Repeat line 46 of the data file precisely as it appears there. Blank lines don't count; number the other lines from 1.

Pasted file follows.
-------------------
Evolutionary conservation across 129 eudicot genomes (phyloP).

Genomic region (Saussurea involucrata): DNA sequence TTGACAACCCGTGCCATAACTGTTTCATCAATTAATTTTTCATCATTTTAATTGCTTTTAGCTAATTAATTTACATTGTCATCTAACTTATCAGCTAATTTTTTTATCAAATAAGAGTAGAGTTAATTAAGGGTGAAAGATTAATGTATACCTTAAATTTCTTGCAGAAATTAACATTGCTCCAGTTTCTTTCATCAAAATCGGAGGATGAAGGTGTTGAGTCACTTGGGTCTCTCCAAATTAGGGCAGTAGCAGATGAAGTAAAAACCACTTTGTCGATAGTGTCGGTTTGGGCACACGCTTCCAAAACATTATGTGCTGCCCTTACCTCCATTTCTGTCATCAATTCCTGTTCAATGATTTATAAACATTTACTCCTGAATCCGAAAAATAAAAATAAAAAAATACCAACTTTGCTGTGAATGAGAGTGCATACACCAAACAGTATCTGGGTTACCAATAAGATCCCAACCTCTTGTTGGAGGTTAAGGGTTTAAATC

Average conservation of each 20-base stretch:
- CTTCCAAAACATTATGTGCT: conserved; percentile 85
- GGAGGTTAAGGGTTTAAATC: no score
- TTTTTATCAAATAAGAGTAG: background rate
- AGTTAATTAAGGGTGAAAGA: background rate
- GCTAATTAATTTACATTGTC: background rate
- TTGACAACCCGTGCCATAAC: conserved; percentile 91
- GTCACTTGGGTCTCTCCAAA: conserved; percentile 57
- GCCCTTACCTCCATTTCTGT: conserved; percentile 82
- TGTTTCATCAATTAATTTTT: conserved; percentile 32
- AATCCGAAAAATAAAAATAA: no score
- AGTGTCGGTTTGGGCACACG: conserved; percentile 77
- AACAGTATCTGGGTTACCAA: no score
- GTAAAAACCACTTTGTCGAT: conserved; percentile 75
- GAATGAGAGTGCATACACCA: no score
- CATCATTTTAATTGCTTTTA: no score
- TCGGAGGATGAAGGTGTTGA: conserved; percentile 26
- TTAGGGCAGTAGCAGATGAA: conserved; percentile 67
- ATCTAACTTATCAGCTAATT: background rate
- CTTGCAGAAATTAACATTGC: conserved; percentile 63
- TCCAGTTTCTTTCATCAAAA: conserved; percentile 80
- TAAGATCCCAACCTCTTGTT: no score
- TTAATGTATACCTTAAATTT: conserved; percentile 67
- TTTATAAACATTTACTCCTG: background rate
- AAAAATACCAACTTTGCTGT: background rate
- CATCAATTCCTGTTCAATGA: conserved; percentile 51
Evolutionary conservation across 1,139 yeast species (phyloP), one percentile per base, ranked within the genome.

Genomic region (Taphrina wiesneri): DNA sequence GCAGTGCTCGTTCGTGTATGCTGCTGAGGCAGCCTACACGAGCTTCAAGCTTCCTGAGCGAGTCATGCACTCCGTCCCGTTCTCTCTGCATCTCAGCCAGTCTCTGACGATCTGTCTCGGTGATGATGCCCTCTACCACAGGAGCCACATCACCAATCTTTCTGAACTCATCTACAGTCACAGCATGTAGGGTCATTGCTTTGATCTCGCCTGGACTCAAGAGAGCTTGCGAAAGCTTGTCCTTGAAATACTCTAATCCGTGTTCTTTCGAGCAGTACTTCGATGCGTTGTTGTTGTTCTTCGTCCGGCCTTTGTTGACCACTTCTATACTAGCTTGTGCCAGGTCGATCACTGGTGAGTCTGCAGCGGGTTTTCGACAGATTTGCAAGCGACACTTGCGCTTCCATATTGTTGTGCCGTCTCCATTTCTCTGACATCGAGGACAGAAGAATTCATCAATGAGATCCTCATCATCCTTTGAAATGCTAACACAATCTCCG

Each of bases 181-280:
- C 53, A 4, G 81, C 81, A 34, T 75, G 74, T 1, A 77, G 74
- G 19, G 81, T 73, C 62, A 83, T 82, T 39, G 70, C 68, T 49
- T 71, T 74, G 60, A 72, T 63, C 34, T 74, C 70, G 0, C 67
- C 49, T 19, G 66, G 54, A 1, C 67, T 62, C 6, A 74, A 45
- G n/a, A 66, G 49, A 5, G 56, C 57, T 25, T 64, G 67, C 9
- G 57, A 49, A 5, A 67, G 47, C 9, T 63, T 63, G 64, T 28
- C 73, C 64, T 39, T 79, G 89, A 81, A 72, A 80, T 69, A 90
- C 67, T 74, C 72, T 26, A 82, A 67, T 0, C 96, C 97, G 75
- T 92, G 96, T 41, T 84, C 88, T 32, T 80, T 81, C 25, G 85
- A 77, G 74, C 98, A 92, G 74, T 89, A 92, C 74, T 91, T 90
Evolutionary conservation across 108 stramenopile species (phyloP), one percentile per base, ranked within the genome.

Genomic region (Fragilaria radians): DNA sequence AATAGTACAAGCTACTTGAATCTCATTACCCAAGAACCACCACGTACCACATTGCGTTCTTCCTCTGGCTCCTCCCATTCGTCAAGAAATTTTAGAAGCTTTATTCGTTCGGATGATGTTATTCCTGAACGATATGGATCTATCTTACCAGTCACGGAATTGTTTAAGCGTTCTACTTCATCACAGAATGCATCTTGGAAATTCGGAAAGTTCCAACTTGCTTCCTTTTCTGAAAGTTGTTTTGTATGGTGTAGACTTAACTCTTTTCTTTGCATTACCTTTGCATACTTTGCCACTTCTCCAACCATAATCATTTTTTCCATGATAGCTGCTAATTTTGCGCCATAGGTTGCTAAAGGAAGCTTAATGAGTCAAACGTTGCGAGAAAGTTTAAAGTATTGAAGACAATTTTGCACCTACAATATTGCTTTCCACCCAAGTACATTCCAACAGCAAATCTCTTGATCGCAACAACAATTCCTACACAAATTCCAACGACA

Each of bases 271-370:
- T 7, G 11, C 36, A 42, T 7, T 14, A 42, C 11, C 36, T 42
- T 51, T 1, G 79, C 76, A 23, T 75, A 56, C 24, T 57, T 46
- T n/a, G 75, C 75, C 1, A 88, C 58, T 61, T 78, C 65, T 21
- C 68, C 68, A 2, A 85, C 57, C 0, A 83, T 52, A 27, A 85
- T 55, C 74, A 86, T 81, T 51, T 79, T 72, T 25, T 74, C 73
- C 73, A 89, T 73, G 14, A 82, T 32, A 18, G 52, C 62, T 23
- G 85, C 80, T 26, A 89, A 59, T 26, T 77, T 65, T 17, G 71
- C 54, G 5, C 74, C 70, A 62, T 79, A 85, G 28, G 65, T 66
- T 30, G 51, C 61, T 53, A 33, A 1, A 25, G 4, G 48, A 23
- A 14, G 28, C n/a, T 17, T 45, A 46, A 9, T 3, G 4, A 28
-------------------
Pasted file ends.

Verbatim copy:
- T 51, T 1, G 79, C 76, A 23, T 75, A 56, C 24, T 57, T 46